Here are all the options as displayed in the go-avif help, including compression speed and lossless compression:

go-avif usage – AVIF converter (CLI)

How to insert AVIF images in WordPress

Upload AVIF to WordPress

Uploading AVIF images to WordPress is not supported yet. Adding the following code to the current theme’s functions.php does NOT seem to work (as it does with WebP images):

// Add WebP mime type to WordPress
function webp_upload_mimes( $existing_mimes ) {
// add webp to the list of mime types
// $existing_mimes['webp'] = 'image/webp';
$existing_mimes['avif'] = 'image/avif';


// return the array back to the function with our added mime type
return $existing_mimes;
}
add_filter( 'mime_types', 'webp_upload_mimes' );

Solution: upload the AVIF files “manually” (for example via FTP). If you only need a few files, you may for example create an AVIF directory directly in wp-content/uploads.

Please write a comment if you know a better solution for uploading AVIF files to WordPress.

Insert AVIF files in WordPress pages or posts

If you didn’t use the WordPress Media Library to upload your AVIF files, inserting the pictures into posts will be more difficult.

Minimal HTML knowledge will be needed, as well as the path to the AVIF file. The path to the image file will be something like:
https://www.example.com/wp-content/uploads/AVIF/example.avif

In the following examples though, only example.avif will be used for easier readability.

Insert AVIF via an <img> tag (easy but not recommended)

Simply inserting AVIF files via <img> tags is possible:

<img src="example.avif" alt="AVIF example" />

Here the same thing with typical WordPress classes, width an height:

<img class="size-full alignnone" src="example.avif" alt="AVIF example" width="630" height="420" />

However, no image will be displayed for incompatible browsers – this concerns more than 70 % of internet users worldwide (mid 2020).

Insert AVIF via a <picture> tag (recommended)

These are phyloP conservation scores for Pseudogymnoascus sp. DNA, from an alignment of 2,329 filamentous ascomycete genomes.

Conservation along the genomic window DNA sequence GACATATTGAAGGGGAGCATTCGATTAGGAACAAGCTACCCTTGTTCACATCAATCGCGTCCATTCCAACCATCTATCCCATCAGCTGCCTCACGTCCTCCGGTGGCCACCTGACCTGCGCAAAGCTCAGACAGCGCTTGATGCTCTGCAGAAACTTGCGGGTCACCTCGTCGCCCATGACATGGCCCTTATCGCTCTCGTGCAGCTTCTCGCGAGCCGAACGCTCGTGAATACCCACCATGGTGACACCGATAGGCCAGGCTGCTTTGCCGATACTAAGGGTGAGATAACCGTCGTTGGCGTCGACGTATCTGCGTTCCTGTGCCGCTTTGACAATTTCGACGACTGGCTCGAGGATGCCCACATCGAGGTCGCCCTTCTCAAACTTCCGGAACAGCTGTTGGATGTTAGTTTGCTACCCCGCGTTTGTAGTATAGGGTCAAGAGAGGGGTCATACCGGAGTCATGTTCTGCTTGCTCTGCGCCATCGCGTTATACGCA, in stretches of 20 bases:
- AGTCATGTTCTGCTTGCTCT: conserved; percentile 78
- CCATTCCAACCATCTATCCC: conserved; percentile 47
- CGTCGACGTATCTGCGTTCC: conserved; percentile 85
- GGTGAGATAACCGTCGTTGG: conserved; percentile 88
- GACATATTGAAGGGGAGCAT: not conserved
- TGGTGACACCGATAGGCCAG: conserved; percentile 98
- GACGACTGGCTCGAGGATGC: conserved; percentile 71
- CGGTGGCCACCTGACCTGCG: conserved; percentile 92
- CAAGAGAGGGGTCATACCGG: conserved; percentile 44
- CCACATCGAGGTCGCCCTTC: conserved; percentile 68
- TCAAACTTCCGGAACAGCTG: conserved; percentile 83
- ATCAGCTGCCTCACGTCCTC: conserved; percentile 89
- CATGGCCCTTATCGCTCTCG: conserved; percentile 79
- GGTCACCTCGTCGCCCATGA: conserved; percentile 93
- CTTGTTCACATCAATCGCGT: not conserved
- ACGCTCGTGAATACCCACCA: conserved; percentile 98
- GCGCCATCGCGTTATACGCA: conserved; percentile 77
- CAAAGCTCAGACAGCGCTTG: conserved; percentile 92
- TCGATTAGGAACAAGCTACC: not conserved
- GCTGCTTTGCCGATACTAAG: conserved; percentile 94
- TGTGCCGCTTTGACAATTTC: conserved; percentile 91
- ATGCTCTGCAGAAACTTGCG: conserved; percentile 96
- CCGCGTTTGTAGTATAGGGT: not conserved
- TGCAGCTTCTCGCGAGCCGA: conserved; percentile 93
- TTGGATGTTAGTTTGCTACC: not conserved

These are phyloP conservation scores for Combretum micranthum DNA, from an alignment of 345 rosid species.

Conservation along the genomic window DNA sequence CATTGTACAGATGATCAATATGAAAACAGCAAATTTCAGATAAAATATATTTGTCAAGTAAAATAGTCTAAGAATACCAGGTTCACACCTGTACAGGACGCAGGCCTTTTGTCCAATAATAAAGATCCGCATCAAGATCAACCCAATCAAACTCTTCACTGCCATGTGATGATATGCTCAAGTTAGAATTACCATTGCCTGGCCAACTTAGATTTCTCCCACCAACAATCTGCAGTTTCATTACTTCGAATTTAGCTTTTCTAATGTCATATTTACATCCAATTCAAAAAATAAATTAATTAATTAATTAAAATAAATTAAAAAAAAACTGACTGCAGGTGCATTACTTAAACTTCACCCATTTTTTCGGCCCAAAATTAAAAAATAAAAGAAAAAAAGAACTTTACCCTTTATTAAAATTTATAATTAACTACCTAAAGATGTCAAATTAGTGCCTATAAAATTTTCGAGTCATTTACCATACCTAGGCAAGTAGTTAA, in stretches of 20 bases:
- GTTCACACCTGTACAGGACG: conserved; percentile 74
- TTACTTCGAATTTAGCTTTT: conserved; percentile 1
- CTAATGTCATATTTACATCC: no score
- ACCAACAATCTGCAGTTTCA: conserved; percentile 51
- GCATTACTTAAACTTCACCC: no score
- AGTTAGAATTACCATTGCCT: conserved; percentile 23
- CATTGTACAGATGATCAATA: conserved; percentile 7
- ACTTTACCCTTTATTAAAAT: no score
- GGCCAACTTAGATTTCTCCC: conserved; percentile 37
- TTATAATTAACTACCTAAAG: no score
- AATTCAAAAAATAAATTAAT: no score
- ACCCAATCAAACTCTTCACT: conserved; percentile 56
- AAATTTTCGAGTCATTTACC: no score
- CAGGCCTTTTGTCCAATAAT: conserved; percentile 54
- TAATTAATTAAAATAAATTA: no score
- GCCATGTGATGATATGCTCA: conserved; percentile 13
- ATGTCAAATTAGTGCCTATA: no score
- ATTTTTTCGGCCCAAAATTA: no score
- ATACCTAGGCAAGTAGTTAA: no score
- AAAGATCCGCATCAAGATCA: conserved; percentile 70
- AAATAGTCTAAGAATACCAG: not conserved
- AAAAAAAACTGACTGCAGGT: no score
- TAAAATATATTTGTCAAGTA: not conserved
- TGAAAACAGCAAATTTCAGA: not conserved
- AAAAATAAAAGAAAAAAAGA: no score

The right way to use AVIF is via a <picture> tag, with a JPG or PNG fallback image:

<picture>
   <source srcset="example.avif" type="image/avif">
   <img src="fallback.jpg" alt="AVIF example with JPEG fallback">
</picture>

This way, AVIF-capable browsers will display the AVIF image, all others defaulting to the JPEG fallback. This is even possible with a first WebP fallback and a second JPEG fallback:

<picture>
   <source srcset="example.avif" type="image/avif">
   <source srcset="fallback.webp" type="image/webp">
   <img src="fallback.jpg" alt="AVIF example with WebP and JPEG fallback">
</picture>

Finally here comes this same example “enhanced” with typical WordPress classes, width an height. The <p> tag with a void class inside ensures WordPress doesn’t change it too much of the code automatically (WP will remove spaces and new lines, though):

<p class="">
  <picture>
   <source srcset="example.avif" type="image/avif">
   <source srcset="fallback.webp" type="image/webp">
   <img class="alignnone size-full" src="fallback.jpg" alt="AVIF full example with fallbacks" width="630" height="420" />
  </picture>
</p>

If you know how to improve the AVIF support in WordPress, please leave a comment.

Interesting AVIF links

By Johannes Eva, July-September 2020

Posted in AVIF.

2 Comments

  1. Nice article. Love how you included a detailed tutorial for WordPress. I have created a UX optimized converter that support bulk conversion, without the need of uploading files. You can find it on: https://avif.io/

    The next update will include a settings panel on which you can edit the quality, effort and exif data.

    Feel free to add it to the converter list if you feel like it’s a great addition. Sincerely, Justin

Leave a Reply

Your email address will not be published. Required fields are marked *

This site uses Akismet to reduce spam. Learn how your comment data is processed.